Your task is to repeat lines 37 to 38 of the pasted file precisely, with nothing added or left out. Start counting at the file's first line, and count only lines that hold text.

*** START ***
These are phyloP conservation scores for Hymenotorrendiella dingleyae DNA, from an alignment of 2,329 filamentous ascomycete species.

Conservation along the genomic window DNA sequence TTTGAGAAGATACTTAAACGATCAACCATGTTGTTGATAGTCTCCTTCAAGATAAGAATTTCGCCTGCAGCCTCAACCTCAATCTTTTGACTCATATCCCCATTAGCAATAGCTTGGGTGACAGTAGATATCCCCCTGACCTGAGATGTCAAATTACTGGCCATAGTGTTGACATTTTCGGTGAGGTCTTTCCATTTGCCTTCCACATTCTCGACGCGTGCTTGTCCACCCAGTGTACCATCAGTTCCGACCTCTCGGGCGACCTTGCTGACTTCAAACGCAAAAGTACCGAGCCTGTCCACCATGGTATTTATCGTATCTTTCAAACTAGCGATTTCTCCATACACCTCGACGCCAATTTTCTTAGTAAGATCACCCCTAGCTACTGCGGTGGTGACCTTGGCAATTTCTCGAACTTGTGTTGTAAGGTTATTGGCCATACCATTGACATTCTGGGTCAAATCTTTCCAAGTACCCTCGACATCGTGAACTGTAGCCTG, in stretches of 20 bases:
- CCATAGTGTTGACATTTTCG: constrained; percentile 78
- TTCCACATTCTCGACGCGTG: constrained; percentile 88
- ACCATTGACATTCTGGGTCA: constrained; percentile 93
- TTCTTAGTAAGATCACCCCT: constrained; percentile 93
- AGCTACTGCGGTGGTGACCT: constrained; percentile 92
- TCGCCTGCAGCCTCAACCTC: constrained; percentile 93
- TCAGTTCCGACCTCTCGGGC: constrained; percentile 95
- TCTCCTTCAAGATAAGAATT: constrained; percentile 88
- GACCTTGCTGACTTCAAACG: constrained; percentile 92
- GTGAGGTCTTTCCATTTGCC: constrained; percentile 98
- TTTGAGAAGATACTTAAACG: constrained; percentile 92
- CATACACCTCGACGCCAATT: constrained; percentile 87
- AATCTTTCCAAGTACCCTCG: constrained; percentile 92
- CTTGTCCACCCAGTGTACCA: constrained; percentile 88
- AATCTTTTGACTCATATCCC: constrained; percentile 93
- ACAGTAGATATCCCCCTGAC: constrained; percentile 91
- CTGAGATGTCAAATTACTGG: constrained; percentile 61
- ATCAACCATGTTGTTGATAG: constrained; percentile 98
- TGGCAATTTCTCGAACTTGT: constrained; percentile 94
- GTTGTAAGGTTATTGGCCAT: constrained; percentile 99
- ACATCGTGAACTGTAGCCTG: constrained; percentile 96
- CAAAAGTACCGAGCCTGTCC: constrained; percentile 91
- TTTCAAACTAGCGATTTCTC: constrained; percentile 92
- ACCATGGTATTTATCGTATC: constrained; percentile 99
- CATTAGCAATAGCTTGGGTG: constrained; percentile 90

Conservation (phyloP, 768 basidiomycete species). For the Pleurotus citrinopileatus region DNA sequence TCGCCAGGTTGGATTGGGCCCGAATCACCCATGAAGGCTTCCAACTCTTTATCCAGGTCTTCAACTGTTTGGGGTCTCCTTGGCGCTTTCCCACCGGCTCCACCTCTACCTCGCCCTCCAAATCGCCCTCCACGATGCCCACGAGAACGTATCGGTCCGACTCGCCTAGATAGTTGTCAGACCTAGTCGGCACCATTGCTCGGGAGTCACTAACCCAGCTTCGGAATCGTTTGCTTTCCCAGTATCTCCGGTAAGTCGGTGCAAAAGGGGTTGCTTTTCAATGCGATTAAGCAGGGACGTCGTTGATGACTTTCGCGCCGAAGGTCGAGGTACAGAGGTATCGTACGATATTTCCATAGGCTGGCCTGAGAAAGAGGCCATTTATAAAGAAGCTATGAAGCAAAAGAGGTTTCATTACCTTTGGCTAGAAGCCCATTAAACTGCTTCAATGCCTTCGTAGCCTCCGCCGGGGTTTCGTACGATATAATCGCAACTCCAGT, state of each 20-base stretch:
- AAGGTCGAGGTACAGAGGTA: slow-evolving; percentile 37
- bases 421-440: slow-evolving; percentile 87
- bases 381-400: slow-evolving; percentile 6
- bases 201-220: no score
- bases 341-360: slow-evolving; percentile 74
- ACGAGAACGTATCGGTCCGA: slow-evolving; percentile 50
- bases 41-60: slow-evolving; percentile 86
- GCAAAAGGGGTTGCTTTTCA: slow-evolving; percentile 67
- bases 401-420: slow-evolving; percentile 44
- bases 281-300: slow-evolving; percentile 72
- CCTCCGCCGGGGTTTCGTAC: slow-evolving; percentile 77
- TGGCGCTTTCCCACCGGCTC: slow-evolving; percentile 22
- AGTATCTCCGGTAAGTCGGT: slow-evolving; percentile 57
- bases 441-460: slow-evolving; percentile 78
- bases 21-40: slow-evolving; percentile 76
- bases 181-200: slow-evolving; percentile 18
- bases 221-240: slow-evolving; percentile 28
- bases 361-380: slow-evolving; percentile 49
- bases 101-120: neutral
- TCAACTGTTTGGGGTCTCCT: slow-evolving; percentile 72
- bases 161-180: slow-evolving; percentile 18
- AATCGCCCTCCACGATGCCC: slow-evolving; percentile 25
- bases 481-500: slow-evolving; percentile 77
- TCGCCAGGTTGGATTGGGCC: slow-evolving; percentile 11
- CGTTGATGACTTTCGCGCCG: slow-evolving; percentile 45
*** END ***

- bases 401-420: slow-evolving; percentile 44
- bases 281-300: slow-evolving; percentile 72